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The Effectiveness of Continuing Medical Education in Changing the Behavior of Physicians Caring for Patients with Acute Myocardial Infarction: A Controlled Randomized Trial

[+] Article, Author, and Disclosure Information

Grant support: by a grant HL23517 from the National Heart Lung and Blood Institute; the American Heart Association, Iowa Affiliate; and the Educational Development Fund, University of Iowa.

▸Requests for reprints should be addressed to Carl W. White, M.D.; Cardiovascular Division, Department of Internal Medicine, University of Iowa College of Medicine; Iowa City, IA 52240.

Iowa City, Iowa

© 1985 American College of PhysiciansAmerican College of Physicians

Ann Intern Med. 1985;102(5):686-692. doi:10.7326/0003-4819-102-5-686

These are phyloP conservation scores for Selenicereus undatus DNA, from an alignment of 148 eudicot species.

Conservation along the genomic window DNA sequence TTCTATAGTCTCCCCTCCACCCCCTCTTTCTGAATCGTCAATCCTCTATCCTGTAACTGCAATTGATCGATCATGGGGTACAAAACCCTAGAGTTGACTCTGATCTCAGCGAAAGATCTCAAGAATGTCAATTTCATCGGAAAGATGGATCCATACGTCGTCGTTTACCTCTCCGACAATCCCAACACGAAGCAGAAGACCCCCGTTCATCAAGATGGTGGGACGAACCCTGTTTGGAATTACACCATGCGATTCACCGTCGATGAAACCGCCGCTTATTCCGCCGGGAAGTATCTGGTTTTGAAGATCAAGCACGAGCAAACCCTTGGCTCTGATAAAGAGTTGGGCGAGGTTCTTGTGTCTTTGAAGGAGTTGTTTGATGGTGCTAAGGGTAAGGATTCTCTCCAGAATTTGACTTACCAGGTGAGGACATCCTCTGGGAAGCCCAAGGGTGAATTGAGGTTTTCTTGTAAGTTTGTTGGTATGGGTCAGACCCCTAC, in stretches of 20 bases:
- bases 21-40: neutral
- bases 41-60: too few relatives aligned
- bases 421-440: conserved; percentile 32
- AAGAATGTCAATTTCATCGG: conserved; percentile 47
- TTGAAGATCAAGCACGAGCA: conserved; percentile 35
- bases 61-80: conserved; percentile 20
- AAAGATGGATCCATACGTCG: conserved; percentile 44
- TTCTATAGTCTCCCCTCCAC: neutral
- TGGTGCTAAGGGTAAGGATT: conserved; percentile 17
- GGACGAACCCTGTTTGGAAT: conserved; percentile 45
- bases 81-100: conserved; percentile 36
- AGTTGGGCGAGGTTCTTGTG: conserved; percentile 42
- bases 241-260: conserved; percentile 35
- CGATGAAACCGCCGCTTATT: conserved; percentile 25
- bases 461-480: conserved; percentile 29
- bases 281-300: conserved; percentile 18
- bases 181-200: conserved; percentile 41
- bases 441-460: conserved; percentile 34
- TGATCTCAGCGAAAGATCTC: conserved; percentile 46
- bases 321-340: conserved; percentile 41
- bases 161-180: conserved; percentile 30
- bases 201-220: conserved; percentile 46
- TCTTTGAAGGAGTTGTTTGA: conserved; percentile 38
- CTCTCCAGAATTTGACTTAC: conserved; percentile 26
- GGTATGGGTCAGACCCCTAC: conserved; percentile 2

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A randomized controlled trial was done to assess the ability of continuing medical education to change physicians, knowledge and behavior in the care of patients with acute myocardial infarction. Patient care practices on eight objectives were audited 6 months before and after physicians completed a 2-hour educational program. Sixty-three physicians from eight randomly selected communities constituted the experimental group and 40 physicians from four similar communities served as controls. The average score for desired care practices over all objectives increased from 48.5% to 60% (p < 0.001). Three objectives showed significantly greater gains for physicians in the experimental group. The generalizability of these effects was also studied in two additional educational contexts: a multitopic and a unitopic university-based continuing medical education program. Similar significant changes in behavior resulted in both contexts. Significant overall increases in knowledge occurred and persisted for all groups. Continuing medical education can effect changes in physicians' knowledge and care practices that can persist for at least 6 months.





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